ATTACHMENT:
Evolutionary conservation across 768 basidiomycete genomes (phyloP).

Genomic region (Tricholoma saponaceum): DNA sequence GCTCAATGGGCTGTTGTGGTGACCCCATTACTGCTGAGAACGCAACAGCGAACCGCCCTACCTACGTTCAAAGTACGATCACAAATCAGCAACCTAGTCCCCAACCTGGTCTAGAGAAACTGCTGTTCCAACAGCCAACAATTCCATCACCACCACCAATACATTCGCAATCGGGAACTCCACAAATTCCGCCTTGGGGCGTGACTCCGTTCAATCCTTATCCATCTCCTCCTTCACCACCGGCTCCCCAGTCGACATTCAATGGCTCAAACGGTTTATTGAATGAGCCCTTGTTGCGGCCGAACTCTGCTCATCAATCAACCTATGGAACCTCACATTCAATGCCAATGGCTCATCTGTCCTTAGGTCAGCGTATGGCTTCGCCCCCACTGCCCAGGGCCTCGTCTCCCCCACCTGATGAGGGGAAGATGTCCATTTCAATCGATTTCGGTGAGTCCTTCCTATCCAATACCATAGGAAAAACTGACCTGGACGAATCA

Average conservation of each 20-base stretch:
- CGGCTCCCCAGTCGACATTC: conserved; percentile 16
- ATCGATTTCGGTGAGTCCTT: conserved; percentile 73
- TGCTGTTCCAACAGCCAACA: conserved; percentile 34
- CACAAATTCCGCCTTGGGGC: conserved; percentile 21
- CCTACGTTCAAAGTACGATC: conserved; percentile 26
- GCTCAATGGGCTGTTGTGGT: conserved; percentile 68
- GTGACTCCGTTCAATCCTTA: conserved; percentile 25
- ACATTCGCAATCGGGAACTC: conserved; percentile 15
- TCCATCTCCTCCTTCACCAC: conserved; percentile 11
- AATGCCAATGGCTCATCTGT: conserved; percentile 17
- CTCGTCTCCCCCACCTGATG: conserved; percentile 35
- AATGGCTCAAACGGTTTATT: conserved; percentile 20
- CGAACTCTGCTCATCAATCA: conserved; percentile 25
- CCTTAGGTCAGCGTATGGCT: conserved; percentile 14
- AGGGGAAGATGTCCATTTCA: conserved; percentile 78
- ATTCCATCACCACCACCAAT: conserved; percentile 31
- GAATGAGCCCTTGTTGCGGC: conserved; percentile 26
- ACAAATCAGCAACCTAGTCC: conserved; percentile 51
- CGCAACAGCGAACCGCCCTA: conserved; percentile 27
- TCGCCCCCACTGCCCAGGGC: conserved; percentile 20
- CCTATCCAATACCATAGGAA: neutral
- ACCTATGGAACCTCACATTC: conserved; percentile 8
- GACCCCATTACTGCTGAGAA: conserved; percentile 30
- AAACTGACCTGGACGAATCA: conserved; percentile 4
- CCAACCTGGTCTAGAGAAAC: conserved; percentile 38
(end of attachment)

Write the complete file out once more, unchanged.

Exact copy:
Evolutionary conservation across 768 basidiomycete genomes (phyloP).

Genomic region (Tricholoma saponaceum): DNA sequence GCTCAATGGGCTGTTGTGGTGACCCCATTACTGCTGAGAACGCAACAGCGAACCGCCCTACCTACGTTCAAAGTACGATCACAAATCAGCAACCTAGTCCCCAACCTGGTCTAGAGAAACTGCTGTTCCAACAGCCAACAATTCCATCACCACCACCAATACATTCGCAATCGGGAACTCCACAAATTCCGCCTTGGGGCGTGACTCCGTTCAATCCTTATCCATCTCCTCCTTCACCACCGGCTCCCCAGTCGACATTCAATGGCTCAAACGGTTTATTGAATGAGCCCTTGTTGCGGCCGAACTCTGCTCATCAATCAACCTATGGAACCTCACATTCAATGCCAATGGCTCATCTGTCCTTAGGTCAGCGTATGGCTTCGCCCCCACTGCCCAGGGCCTCGTCTCCCCCACCTGATGAGGGGAAGATGTCCATTTCAATCGATTTCGGTGAGTCCTTCCTATCCAATACCATAGGAAAAACTGACCTGGACGAATCA

Average conservation of each 20-base stretch:
- CGGCTCCCCAGTCGACATTC: conserved; percentile 16
- ATCGATTTCGGTGAGTCCTT: conserved; percentile 73
- TGCTGTTCCAACAGCCAACA: conserved; percentile 34
- CACAAATTCCGCCTTGGGGC: conserved; percentile 21
- CCTACGTTCAAAGTACGATC: conserved; percentile 26
- GCTCAATGGGCTGTTGTGGT: conserved; percentile 68
- GTGACTCCGTTCAATCCTTA: conserved; percentile 25
- ACATTCGCAATCGGGAACTC: conserved; percentile 15
- TCCATCTCCTCCTTCACCAC: conserved; percentile 11
- AATGCCAATGGCTCATCTGT: conserved; percentile 17
- CTCGTCTCCCCCACCTGATG: conserved; percentile 35
- AATGGCTCAAACGGTTTATT: conserved; percentile 20
- CGAACTCTGCTCATCAATCA: conserved; percentile 25
- CCTTAGGTCAGCGTATGGCT: conserved; percentile 14
- AGGGGAAGATGTCCATTTCA: conserved; percentile 78
- ATTCCATCACCACCACCAAT: conserved; percentile 31
- GAATGAGCCCTTGTTGCGGC: conserved; percentile 26
- ACAAATCAGCAACCTAGTCC: conserved; percentile 51
- CGCAACAGCGAACCGCCCTA: conserved; percentile 27
- TCGCCCCCACTGCCCAGGGC: conserved; percentile 20
- CCTATCCAATACCATAGGAA: neutral
- ACCTATGGAACCTCACATTC: conserved; percentile 8
- GACCCCATTACTGCTGAGAA: conserved; percentile 30
- AAACTGACCTGGACGAATCA: conserved; percentile 4
- CCAACCTGGTCTAGAGAAAC: conserved; percentile 38